Air New Zealand is also told as part of capital efficiency it must continuously re-evaluate and optimise its fleet of aircraft and their financing.

“Achieving these expectations and objectives will require alignment of board culture and skills with Air New Zealand’s strategy and stakeholder relationships as part of its ongoing renewal of the board. The Government as major shareholder expects to be involved in the process that will lead to board renewal.”

Robertson points out that nothing in the letter posted to the NZX conflicts with the duties of directors and that the board and executive, rather than shareholders, are responsible and accountable for all company decisions.

He reminds Air New Zealand of the Government’s support, in addition to the expanded loan facility, during an “incredibly challenging time” for Air New Zealand and others in the aviation sector.

Air New Zealand has benefited from air freight subsidies, cancellation of Airways fees, support of the PAYE deferral scheme and wage subsidies of more than $120m.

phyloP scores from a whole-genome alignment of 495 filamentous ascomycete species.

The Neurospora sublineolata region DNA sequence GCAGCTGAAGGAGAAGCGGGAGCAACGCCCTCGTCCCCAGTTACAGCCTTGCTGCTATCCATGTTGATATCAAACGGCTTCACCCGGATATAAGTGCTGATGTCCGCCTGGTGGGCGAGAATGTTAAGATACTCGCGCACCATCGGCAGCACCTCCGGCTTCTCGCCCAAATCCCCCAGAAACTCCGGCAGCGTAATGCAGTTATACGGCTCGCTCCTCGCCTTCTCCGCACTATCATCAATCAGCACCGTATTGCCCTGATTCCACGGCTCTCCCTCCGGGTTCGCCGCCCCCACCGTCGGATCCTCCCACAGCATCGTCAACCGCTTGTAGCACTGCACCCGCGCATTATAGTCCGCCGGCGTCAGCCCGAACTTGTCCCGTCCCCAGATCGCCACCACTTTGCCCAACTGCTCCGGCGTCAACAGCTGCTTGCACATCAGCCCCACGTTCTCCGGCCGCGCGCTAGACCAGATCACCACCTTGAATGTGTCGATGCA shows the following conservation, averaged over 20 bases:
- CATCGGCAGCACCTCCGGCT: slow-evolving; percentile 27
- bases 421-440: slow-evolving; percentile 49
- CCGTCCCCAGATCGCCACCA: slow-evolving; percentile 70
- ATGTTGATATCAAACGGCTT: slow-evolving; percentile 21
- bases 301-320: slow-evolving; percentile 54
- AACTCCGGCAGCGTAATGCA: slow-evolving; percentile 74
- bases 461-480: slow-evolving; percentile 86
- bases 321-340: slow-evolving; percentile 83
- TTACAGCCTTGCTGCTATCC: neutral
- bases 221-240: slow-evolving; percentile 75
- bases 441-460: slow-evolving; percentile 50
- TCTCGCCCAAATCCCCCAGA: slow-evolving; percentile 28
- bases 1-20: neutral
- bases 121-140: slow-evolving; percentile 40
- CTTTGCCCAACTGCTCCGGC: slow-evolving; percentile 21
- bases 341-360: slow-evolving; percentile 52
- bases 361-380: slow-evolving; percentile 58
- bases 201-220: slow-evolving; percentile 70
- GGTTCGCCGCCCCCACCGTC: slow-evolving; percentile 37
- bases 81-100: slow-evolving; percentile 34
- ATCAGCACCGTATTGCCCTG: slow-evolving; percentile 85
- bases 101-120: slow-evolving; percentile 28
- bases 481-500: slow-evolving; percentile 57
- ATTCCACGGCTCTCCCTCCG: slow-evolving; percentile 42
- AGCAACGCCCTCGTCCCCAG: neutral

He told the Herald: “What’s in the letter would not be a surprise to Air New Zealand, it’s what we have talked with them about for some time.”

In a statement Robertson, who is Finance Minister, said the amendment of the loan facility to a debt facility allowed Air New Zealand to benefit from borders reopening.

“The Crown’s role as majority shareholder has been a major source of stability for the national airline during a very difficult time,” he said.

As a result, the airline was in a much stronger position than many airlines around the world.

“We need that strength to be retained because we need a national airline to support economic development and provide access to international markets, and to enable the international tourism we’re beginning to see emerge with the opening of the transtasman bubble.”

Negotiated within days as the pandemic began paralysing aviation last March, the original facility comprised two tranches — Tranche A of $600m and Tranche B of $300m. Tranche A will be increased by $400m (taking it to $1b) and Tranche B will be increased by $200m (taking it to $500m) but across both the interest rates will fall.

The existing effective interest rates on the facility are between 7 per cent and 8 per cent on tranche A and around 9 per cent per annum for tranche B.

However under the new arrangement this would result in a total interest rate of around 3.8 per cent for Tranche A and 5.3 per cent for Tranche B.